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Social Anxiety Disorder: the Fear of Making Mistakes


Social anxiety disorder is a condition characterized by the intense, persistent, unreasonable, and overwhelming fear of social situations that are based on false and negative beliefs about other people’s opinions (Antony, Antony, & Rowa, 2008). People with this disorder experience high levels of nervousness and self-consciousness that arise from the fear of being judged and criticized. The fear of making mistakes, being embarrassed, and facing humiliation makes people with the disorder stay away from social situations (Starcevic, 2009). The disorder is more serious in highly sensitive people who lack social skills. Social anxiety disorder is a treatable condition that, if ignored, can negatively affect the lives of victims.

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Neuroscientists and sociologists have identified several factors that could cause social anxiety disorder. They include genetics, social experiences, cultural influences, substance abuse, and psychological factors. There is a high risk of developing the disorder if a family member has the disorder. Moreover, overprotective and hypercritical parents contribute to the development of the disorder. Negative social experiences trigger the disorder, especially in highly sensitive people (Hofmann & DiBartolo, 2010). The disorder is also caused by cultural influences such as negative attitudes toward shyness, solitude, and avoidance of social situations. Variations in parenting styles have also been shown to induce social anxiety disorder. The majority of the people with the disorder describe their parents as overly critical and overprotective. They are not affectionate enough and overemphasize the importance of avoiding social situations that involve strangers (Hofmann & DiBartolo, 2010).


The most common symptoms include intense anxiety in social situations, avoidance of social situations, confusion, difficulty breathing, palpitations, shaking, pounding heart, muscle tension, nervousness, upset stomach, shaking, and intense sweating (Antony et al., 2008). In children, the disorder is characterized by throwing tantrums, clinging to parents, crying, and avoiding people.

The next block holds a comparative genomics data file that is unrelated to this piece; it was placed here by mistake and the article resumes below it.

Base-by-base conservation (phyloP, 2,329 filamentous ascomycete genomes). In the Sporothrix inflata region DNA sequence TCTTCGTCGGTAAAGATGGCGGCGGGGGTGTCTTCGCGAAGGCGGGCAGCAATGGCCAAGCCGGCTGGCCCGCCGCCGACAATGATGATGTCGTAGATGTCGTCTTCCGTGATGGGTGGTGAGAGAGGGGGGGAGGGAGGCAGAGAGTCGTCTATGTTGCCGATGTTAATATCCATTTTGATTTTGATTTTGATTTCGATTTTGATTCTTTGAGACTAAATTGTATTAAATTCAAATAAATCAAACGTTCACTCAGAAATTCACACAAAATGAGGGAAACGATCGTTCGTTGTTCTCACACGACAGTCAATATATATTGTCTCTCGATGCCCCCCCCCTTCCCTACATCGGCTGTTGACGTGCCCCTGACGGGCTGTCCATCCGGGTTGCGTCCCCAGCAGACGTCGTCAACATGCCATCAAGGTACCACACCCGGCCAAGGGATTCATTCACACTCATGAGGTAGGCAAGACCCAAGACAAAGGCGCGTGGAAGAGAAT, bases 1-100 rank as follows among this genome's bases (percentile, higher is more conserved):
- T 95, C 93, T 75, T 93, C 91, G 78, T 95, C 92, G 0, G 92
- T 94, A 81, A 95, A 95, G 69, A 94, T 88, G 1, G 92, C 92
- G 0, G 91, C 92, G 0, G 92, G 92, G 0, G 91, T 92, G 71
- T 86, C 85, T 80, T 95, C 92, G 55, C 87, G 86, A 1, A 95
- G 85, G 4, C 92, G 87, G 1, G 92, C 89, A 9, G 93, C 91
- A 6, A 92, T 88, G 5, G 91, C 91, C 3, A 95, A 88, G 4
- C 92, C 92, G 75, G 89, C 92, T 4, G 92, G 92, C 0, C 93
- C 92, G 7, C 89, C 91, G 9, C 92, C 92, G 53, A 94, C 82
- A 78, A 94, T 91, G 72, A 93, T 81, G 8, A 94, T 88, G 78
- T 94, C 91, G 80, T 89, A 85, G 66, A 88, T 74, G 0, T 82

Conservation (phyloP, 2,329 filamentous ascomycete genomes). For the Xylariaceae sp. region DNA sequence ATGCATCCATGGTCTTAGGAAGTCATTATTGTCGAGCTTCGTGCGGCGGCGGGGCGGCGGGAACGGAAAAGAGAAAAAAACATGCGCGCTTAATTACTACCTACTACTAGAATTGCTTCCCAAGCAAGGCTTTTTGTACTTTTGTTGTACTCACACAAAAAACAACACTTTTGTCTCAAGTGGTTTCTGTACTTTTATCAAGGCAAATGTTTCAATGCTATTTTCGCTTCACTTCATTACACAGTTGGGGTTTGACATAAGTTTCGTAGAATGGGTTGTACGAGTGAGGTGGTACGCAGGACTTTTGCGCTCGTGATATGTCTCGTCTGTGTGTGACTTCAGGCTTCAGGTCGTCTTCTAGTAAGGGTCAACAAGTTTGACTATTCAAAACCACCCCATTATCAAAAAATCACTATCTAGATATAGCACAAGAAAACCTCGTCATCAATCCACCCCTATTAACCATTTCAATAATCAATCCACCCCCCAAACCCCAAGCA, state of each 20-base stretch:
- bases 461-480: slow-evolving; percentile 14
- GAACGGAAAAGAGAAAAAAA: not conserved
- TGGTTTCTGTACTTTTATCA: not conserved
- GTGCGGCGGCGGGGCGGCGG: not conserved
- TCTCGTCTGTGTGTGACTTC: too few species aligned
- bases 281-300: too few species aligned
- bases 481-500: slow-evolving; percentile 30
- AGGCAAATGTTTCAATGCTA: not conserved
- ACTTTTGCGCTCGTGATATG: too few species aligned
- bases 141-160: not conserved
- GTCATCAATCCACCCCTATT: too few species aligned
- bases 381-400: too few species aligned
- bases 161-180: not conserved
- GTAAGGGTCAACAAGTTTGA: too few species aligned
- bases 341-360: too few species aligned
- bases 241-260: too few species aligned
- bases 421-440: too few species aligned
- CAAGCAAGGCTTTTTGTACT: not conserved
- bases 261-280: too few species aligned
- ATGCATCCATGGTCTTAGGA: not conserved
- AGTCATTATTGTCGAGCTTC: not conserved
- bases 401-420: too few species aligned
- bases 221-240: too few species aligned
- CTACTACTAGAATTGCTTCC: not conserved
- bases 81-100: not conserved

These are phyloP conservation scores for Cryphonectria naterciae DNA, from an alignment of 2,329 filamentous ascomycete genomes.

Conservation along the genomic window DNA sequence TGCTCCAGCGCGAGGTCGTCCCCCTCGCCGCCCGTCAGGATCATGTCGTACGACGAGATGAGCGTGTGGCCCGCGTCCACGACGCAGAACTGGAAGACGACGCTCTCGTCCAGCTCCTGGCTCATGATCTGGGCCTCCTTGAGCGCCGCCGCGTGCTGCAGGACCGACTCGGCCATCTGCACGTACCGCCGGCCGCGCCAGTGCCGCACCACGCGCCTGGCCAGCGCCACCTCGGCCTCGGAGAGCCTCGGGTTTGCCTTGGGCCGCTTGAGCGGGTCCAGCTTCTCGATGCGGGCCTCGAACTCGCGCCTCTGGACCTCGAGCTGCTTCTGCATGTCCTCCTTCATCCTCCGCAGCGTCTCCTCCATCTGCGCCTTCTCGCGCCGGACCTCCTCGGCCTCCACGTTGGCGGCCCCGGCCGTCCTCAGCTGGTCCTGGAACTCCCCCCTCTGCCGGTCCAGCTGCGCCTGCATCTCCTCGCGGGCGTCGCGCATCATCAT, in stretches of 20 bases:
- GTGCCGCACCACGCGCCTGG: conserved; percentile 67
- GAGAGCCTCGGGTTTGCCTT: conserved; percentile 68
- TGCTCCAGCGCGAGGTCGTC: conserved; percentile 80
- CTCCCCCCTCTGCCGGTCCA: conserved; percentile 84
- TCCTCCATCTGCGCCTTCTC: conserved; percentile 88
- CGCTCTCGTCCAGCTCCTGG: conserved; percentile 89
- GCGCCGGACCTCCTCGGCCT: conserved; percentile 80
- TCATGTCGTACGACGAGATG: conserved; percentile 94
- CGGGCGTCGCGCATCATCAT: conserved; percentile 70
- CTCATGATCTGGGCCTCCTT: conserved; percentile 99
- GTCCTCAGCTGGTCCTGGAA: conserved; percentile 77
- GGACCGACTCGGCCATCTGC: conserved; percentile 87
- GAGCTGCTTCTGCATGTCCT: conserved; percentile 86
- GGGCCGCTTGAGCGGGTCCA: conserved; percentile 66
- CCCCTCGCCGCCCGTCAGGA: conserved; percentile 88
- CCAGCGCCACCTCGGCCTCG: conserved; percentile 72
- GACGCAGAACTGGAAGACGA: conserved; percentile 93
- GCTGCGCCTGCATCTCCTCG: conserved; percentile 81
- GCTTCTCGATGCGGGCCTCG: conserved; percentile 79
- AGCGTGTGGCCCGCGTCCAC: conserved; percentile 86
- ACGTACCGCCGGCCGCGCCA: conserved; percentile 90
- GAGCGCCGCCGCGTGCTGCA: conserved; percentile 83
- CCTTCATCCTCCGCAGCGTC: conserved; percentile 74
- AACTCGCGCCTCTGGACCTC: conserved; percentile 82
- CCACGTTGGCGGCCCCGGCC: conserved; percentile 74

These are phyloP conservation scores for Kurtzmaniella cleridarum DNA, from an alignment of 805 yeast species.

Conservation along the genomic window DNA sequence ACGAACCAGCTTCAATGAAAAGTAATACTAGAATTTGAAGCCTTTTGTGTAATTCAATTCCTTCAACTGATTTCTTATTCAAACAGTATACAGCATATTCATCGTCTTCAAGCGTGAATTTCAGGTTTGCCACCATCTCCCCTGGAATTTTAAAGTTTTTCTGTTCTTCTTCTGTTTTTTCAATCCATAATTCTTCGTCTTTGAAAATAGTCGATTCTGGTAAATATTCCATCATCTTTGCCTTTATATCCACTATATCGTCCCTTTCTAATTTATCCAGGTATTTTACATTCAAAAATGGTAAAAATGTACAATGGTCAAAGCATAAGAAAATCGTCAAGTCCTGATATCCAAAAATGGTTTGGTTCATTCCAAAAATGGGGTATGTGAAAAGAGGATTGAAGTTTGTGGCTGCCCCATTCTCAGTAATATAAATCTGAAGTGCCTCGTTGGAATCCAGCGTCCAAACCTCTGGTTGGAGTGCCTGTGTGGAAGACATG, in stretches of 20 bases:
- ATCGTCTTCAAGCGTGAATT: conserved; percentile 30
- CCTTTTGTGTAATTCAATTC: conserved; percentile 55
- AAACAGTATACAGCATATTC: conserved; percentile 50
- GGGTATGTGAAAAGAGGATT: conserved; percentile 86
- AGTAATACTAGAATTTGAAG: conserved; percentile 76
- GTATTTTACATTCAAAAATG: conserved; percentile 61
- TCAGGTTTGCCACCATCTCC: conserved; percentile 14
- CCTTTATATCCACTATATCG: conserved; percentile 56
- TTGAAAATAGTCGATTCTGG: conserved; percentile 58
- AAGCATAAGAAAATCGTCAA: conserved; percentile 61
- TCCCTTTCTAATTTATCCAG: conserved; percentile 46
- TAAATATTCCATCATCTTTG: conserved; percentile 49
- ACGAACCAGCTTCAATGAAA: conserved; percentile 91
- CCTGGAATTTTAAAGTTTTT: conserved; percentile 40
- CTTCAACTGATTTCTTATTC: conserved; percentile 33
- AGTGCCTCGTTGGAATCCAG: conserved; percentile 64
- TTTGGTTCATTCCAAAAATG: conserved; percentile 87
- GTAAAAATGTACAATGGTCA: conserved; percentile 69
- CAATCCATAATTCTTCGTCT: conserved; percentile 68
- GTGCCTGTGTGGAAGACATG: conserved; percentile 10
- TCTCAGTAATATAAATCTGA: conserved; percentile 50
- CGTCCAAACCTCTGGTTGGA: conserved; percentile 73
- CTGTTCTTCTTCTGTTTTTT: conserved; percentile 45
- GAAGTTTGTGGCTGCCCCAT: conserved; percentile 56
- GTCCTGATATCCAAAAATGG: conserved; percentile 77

Physicians use various forms of questionnaires to diagnose the disorder. For instance, they use the Social Phobia Inventory or the Social Interaction Anxiety Scale to diagnose and determine the severity of the disorder (Starcevic, 2009). Diagnosis involves extensive examination because of the need to rule out other possible disorders that have similar symptoms.


The main treatment methods for social anxiety disorder include psychotherapy and medication. Studies have shown that cognitive-behavioral therapy (CBT) is the most effective first-line treatment for social anxiety disorder (Antony et al., 2008). It involves helping individuals change destructive patterns of behavior and thought. For instance, they are taught how to change their attitudes, beliefs, and perspectives regarding people’s opinions and social situations (Stein, 2009). Patients are taught information-processing skills and mechanisms that help them adapt to various social situations and contexts (Hofmann & DiBartolo, 2010). Antidepressants are the first-choice medication in the treatment of social anxiety disorder. Selective serotonin reuptake inhibitors (SSRIs) have been shown to cause significant improvements in patients with the disorder (Stein, 2009). However, they are avoided by some people because of their side effects that include blurred vision, low sex drive, indigestion, constipation, agitation, dizziness, and insomnia (Stein, 2009). Other drugs used include benzodiazepines and monoamine oxidase inhibitors (MAOIs). In certain cases, anticonvulsant drugs are also used.


Social anxiety disorder is an anxiety disorder that is characterized by an intense and overwhelming fear of social situations, which makes individuals unable to function properly in the execution of daily activities. People with the disorder fear that they will be judged and criticized by others. As a result, they avoid social interactions. Untreated, the disorder can make life very difficult and unbearable. Symptoms include palpitations, avoidance of social situations, sweating, and stammering. Psychotherapy and medication are effective treatment remedies that are commonly used by physicians.


Antony, M. A., Antony, M. M., & Rowa, K. (2008). Social anxiety disorder. New York, NY: Hogrefe Publishing.

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Hofmann, S. G., & DiBartolo, P. M. (2010). Social anxiety: Clinical, developmental, and social perspectives. New York, NY: Academic Press.

Starcevic, V. (2009). Anxiety disorders in adults: A clinical guide. London, UK: Oxford University Press.

Stein, M. B. (2009). Oxford handbook of anxiety and related disorders. New York, NY: Oxford University Press, USA.

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